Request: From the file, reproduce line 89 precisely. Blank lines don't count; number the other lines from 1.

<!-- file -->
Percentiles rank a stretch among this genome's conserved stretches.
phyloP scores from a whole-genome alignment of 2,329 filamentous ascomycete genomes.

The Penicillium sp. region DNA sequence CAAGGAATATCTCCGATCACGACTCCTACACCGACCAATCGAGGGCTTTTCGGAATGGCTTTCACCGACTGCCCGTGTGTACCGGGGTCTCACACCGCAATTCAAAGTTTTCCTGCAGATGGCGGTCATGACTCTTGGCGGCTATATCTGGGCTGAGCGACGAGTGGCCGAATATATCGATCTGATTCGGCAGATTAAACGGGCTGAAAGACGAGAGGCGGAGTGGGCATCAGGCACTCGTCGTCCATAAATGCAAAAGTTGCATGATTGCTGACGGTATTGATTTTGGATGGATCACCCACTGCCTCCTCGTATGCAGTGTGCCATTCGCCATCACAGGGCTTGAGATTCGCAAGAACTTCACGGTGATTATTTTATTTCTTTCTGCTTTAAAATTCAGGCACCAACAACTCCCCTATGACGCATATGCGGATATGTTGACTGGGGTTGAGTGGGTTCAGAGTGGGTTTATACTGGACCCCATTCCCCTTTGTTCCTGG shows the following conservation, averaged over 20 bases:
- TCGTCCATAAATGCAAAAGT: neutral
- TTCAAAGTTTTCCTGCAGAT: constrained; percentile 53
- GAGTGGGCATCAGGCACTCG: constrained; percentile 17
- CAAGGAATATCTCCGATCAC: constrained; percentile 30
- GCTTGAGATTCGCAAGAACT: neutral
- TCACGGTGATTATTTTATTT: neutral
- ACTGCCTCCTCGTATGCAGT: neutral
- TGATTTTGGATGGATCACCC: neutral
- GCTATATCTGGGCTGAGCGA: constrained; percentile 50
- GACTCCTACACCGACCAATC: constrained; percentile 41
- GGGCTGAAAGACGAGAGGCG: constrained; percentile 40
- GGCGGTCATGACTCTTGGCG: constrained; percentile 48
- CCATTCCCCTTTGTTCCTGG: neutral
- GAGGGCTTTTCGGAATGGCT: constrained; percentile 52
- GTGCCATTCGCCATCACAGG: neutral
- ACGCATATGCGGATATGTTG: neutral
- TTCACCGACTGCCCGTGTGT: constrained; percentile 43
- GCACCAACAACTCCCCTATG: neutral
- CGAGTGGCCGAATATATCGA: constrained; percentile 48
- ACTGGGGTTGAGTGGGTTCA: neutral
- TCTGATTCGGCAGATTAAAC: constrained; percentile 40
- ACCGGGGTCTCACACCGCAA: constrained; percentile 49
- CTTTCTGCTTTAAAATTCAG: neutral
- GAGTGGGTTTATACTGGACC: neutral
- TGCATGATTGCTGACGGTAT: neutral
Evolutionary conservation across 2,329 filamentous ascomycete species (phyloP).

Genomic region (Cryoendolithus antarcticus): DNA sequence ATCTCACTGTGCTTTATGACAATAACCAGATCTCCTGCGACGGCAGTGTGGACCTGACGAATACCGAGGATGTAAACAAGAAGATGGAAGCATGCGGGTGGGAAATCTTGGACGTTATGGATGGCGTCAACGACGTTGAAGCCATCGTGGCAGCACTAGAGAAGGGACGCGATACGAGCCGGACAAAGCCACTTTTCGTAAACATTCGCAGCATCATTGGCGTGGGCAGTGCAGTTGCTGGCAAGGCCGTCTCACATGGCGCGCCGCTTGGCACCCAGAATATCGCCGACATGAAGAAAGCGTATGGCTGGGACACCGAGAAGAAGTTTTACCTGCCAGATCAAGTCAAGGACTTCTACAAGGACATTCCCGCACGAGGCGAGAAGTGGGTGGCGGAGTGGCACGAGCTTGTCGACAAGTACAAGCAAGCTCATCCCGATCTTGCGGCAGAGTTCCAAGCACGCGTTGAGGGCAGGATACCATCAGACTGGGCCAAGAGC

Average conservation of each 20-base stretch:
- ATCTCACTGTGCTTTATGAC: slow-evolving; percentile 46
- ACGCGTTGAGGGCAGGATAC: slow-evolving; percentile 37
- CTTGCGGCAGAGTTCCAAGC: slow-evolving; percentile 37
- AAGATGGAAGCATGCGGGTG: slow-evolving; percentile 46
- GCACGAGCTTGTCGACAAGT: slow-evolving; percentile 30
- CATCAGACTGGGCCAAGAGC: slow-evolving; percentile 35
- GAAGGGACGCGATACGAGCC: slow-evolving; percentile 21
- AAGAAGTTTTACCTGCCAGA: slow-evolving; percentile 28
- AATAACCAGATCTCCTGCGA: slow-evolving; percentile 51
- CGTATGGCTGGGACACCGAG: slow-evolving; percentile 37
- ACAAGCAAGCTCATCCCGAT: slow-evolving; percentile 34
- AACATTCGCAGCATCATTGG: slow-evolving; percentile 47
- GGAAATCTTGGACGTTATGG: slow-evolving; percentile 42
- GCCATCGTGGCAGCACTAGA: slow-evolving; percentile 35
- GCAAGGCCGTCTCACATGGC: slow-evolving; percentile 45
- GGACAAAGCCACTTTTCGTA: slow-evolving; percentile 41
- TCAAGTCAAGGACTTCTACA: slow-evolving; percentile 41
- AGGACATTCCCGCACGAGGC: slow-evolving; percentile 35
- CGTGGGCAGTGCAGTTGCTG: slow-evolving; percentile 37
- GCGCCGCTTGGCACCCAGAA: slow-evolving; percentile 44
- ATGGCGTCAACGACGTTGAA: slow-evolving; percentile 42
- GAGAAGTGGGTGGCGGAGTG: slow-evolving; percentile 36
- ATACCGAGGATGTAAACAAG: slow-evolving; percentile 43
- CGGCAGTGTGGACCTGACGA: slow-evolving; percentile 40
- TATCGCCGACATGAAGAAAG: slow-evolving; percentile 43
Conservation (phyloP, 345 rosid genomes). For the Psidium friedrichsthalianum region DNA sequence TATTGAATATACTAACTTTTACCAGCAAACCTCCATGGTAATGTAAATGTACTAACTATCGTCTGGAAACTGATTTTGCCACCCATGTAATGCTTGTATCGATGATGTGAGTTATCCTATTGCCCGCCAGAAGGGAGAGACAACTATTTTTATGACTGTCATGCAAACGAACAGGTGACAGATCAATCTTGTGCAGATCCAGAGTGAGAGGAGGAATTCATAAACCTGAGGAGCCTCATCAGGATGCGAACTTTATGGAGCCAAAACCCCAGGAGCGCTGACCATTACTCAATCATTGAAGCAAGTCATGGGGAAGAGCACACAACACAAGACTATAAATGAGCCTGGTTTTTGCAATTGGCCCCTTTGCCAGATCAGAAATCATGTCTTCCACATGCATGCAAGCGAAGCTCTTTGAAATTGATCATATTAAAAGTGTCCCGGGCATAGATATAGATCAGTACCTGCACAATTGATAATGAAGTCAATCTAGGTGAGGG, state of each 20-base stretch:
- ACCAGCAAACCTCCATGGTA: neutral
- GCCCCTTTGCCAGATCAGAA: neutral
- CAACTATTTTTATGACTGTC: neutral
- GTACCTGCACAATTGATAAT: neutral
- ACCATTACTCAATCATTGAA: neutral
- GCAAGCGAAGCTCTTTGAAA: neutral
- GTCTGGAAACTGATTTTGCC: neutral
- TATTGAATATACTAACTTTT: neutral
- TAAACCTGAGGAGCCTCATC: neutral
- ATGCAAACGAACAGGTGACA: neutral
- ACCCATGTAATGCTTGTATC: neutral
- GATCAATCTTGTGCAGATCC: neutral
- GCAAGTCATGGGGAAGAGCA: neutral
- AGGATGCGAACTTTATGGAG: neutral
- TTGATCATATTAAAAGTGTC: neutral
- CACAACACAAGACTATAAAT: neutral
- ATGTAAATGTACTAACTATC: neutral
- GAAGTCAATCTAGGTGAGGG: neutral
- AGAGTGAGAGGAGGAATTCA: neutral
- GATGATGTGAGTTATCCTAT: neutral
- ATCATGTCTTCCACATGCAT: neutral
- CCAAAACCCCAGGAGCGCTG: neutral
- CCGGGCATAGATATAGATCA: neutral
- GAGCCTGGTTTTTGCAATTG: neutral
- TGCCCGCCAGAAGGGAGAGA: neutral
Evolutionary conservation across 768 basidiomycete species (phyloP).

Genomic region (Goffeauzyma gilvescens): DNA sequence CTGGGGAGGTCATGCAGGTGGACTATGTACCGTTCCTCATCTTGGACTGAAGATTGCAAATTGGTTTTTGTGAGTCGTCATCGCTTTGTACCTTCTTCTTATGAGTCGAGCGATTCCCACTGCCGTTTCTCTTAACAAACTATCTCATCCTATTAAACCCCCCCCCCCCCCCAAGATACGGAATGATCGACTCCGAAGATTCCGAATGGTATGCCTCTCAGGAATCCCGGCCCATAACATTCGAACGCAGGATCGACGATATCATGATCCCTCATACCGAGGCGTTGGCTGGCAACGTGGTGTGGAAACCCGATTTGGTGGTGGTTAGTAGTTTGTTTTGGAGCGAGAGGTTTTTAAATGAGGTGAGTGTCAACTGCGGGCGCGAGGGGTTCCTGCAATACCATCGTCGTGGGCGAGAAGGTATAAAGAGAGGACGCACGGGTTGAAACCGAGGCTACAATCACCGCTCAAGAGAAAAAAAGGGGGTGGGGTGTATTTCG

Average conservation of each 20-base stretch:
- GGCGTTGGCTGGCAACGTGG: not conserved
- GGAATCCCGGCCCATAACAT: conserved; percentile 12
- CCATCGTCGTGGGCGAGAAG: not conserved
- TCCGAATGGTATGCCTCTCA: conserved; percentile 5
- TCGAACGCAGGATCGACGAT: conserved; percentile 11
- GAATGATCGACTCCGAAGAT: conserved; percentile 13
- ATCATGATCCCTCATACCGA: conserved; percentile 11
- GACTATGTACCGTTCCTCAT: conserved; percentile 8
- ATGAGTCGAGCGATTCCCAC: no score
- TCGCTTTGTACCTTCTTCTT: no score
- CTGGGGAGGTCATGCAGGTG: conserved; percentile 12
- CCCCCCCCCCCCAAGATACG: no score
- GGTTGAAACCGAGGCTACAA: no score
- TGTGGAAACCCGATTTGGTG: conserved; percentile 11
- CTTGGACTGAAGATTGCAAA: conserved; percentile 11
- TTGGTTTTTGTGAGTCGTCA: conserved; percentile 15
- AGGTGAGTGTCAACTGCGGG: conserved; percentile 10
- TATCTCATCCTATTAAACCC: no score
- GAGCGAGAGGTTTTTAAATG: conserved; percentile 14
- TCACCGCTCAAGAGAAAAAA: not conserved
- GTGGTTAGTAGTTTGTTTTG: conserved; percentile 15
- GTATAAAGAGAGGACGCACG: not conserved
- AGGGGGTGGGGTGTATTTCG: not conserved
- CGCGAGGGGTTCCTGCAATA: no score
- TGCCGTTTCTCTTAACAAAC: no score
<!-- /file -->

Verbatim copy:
- TCCGAATGGTATGCCTCTCA: conserved; percentile 5